As thoughtful consumers, we try to make informed choices which often include a cost-benefit analysis as part of our decision-making process. When deciding to purchase slightly more expensive tires for our car, we try to determine the benefits vs cost. Do the more expensive tires provide a better ride, better wear or more safety? Often in the studio world, we wish to demo something to see how it works in our particular environment to help us decide on a purchase. 

Demoing an audio product usually requires a bit of investment in time to install software, rewire our setup, or in money to purchase a piece of equipment that facilitates demoing some particular device. Recently I wanted to demo Nuendo software and realized that I needed to purchase a USB e-Licenser in order to run the demo. The same is true for iLok protected products. A similar situation exists with needing extra speaker cables to demo a second set of monitors or needing a second mic stand or cable to easily A-B two microphones. Usually, the cost of the extra devices is minimal compared to the proposed investment and often the extra device is useful in other ways—that extra mic stand or cable will eventually get used.

Sonarworks provides a free 21-day trial of their SoundID Reference software, which allows you to audition it with your current headphones and gives you plenty of time to run through all options the headphone calibration software provides. However, if you would like to demo SoundID Reference for speaker calibration, you will need to measure your monitors (in your room) and create a calibration profile, or EQ correction curve, for your room. Measuring your speakers in your room requires playing test tones from the SoundID Reference app and capturing the sound with a measurement microphone. 

Sonarworks includes a specially calibrated measurement microphone with certain products and the mic is also available for purchase separately for $69 (USD). You can also use any other calibrated measurement microphone as long as the mic comes with a proper calibration file  (read our tech article here for some suggestions). 

Our friends at published a blog post that presented the question “Do you need a measurement microphone to set up speaker calibration?” Their hope was that we all might already own a mic that will allow us to run a decent trial of SoundID Reference without having to purchase or borrow a proper measurement microphone. Their article tested a few common studio microphones and developed a theory that these microphones will give you a sense of how SoundID Reference will work in your studio. Sonarworks recommends you use only calibrated measurement microphones for room correction. We’ll dive into this subject to make things a bit clearer for when you decide to tune your room.

What is a Calibrated Measurement Mic?

Let’s take a minute to explore what measurement microphones are and why most microphones are not suitable for accurate measurements. To begin with, our ears behave more like omnidirectional (pressure sensitive) microphones than uni-directional microphones, so we prefer omni microphones for our measurements. We want our measurement mic to have an extremely flat frequency response from 20Hz to well over 20kHz. Measurement microphones utilize small capsules (8mm or so) for an accurate frequency response and a polar pattern that remains fairly consistent at all frequencies. Large-diaphragms, unlike small-diaphragms, become increasingly directional at high frequencies and basically omnidirectional at low frequencies. Studio microphones, especially those with large diaphragms (≥ 27mm) may have flattering characteristics for recording but do not work well for accurate measurements.

Calibrated measurement microphones range in price from around $50 to a few thousand dollars, and even the least expensive measurement microphones can perform accurate frequency measurements. More expensive measurement mics, like those from Earthworks or NTi, will have lower distortion, lower noise, higher sensitivity, and better build quality. Less expensive mics probably use electret condenser elements instead of true condenser elements, and electrets may lose accuracy over years of use. USB and iOS measurement mics are also available but are not usually suited to integrate with the SoundID Reference app.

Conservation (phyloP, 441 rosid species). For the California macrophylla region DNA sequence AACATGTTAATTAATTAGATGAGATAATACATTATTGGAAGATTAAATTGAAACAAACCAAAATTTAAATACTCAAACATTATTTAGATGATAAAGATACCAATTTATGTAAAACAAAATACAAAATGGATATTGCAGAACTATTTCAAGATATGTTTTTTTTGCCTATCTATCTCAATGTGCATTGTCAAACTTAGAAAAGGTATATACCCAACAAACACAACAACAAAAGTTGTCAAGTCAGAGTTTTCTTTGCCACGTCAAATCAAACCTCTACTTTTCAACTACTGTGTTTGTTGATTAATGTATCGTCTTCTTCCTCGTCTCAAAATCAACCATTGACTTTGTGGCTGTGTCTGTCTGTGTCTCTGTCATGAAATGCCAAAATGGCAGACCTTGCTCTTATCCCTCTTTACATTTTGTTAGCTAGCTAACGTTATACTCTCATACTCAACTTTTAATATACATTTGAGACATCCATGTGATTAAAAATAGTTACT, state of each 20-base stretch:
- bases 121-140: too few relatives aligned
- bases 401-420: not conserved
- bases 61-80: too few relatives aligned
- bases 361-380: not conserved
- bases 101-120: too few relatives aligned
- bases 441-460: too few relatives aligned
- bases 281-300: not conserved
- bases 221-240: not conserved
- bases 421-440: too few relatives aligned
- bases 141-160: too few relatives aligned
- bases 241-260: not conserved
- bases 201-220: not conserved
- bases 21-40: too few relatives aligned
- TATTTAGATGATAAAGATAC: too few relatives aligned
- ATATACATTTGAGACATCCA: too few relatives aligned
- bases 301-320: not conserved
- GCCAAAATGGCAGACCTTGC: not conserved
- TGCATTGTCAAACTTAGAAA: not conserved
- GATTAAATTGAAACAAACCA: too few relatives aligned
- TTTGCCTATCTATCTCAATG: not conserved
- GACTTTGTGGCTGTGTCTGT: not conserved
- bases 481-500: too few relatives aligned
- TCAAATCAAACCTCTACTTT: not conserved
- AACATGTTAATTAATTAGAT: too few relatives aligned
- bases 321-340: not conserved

The Dayton Audio EMM-6 measurement microphone (top) and the Earthworks M50 measurement mic (bottom) range in price from $60 to $1,200. Both come with calibration files and can be used to measure a room. The Earthworks provides extended frequency response as well as lower noise and distortion for critical measurement applications.

All respectable measurement microphones come with a unique calibration profile, or measurement file, that provides the measured frequency response curve of your particular mic. A calibration profile is a small data file that comes with the measurement mic and is imported into apps like SoundID Reference before measurements are taken. This profile is used by the room measurement software to subtract out the mic’s built-in curve from the test data. Companies like Cross Spectrum Labs can test a microphone for you and they will generate a calibration profile should you require a calibration file for any microphone. Each of our Sonarworks SoundID Reference measurement microphones comes with its own calibration profile.

Real-World Tests

For the following examples, I used Fuzzmeasure software ( to measure and compare different microphones with test signals played back from Tannoy Gold studio monitors. The graph below shows a SoundID measurement microphone along with a Behringer ECM 8000 measurement microphone that I bought used on EBAY a few years ago. I played Fuzzmeasure’s sweep tone through the uncorrected studio monitors and the image below compares the two microphones’ frequency responses to each other.

Real-World Tests

For the following examples, I used Fuzzmeasure software ( to measure and compare different microphones with test signals played back from Tannoy Gold studio monitors. The graph below shows a SoundID Reference measurement microphone along with a Behringer ECM 8000 measurement microphone that I bought used on EBAY a few years ago. I played Fuzzmeasure’s sweep tone through the uncorrected studio monitors and the image below compares the two microphones’ frequency responses to each other.